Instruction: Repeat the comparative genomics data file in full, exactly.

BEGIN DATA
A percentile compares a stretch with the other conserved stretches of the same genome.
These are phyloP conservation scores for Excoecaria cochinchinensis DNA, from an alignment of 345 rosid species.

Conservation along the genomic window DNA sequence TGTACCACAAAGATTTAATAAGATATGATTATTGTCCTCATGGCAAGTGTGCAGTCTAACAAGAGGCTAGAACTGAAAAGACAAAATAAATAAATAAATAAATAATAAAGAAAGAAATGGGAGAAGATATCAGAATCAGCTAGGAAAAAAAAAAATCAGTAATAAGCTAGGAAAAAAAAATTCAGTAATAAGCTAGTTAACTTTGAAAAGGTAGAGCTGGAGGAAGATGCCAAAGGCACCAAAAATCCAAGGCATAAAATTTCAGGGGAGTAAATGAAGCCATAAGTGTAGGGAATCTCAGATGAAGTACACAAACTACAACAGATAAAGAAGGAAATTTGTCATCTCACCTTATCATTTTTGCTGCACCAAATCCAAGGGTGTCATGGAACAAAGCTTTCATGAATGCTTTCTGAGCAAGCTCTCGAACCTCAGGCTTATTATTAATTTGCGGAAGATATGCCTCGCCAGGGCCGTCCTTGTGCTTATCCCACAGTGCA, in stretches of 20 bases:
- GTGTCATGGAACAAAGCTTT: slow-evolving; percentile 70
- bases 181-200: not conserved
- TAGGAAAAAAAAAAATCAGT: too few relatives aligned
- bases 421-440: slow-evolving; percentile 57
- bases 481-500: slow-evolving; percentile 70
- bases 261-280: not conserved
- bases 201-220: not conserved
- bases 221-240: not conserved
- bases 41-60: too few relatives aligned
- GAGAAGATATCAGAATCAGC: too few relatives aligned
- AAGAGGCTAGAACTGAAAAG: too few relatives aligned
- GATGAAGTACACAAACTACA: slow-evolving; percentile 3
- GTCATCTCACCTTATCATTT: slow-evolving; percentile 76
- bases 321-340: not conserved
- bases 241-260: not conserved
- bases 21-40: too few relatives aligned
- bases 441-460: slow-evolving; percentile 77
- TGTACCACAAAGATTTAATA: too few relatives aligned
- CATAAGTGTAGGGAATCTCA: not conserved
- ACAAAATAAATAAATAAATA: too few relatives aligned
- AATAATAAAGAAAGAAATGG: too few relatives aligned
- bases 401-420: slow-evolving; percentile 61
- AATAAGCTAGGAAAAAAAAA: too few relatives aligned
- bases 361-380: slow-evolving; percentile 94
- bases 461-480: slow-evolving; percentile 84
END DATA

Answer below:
A percentile compares a stretch with the other conserved stretches of the same genome.
These are phyloP conservation scores for Excoecaria cochinchinensis DNA, from an alignment of 345 rosid species.

Conservation along the genomic window DNA sequence TGTACCACAAAGATTTAATAAGATATGATTATTGTCCTCATGGCAAGTGTGCAGTCTAACAAGAGGCTAGAACTGAAAAGACAAAATAAATAAATAAATAAATAATAAAGAAAGAAATGGGAGAAGATATCAGAATCAGCTAGGAAAAAAAAAAATCAGTAATAAGCTAGGAAAAAAAAATTCAGTAATAAGCTAGTTAACTTTGAAAAGGTAGAGCTGGAGGAAGATGCCAAAGGCACCAAAAATCCAAGGCATAAAATTTCAGGGGAGTAAATGAAGCCATAAGTGTAGGGAATCTCAGATGAAGTACACAAACTACAACAGATAAAGAAGGAAATTTGTCATCTCACCTTATCATTTTTGCTGCACCAAATCCAAGGGTGTCATGGAACAAAGCTTTCATGAATGCTTTCTGAGCAAGCTCTCGAACCTCAGGCTTATTATTAATTTGCGGAAGATATGCCTCGCCAGGGCCGTCCTTGTGCTTATCCCACAGTGCA, in stretches of 20 bases:
- GTGTCATGGAACAAAGCTTT: slow-evolving; percentile 70
- bases 181-200: not conserved
- TAGGAAAAAAAAAAATCAGT: too few relatives aligned
- bases 421-440: slow-evolving; percentile 57
- bases 481-500: slow-evolving; percentile 70
- bases 261-280: not conserved
- bases 201-220: not conserved
- bases 221-240: not conserved
- bases 41-60: too few relatives aligned
- GAGAAGATATCAGAATCAGC: too few relatives aligned
- AAGAGGCTAGAACTGAAAAG: too few relatives aligned
- GATGAAGTACACAAACTACA: slow-evolving; percentile 3
- GTCATCTCACCTTATCATTT: slow-evolving; percentile 76
- bases 321-340: not conserved
- bases 241-260: not conserved
- bases 21-40: too few relatives aligned
- bases 441-460: slow-evolving; percentile 77
- TGTACCACAAAGATTTAATA: too few relatives aligned
- CATAAGTGTAGGGAATCTCA: not conserved
- ACAAAATAAATAAATAAATA: too few relatives aligned
- AATAATAAAGAAAGAAATGG: too few relatives aligned
- bases 401-420: slow-evolving; percentile 61
- AATAAGCTAGGAAAAAAAAA: too few relatives aligned
- bases 361-380: slow-evolving; percentile 94
- bases 461-480: slow-evolving; percentile 84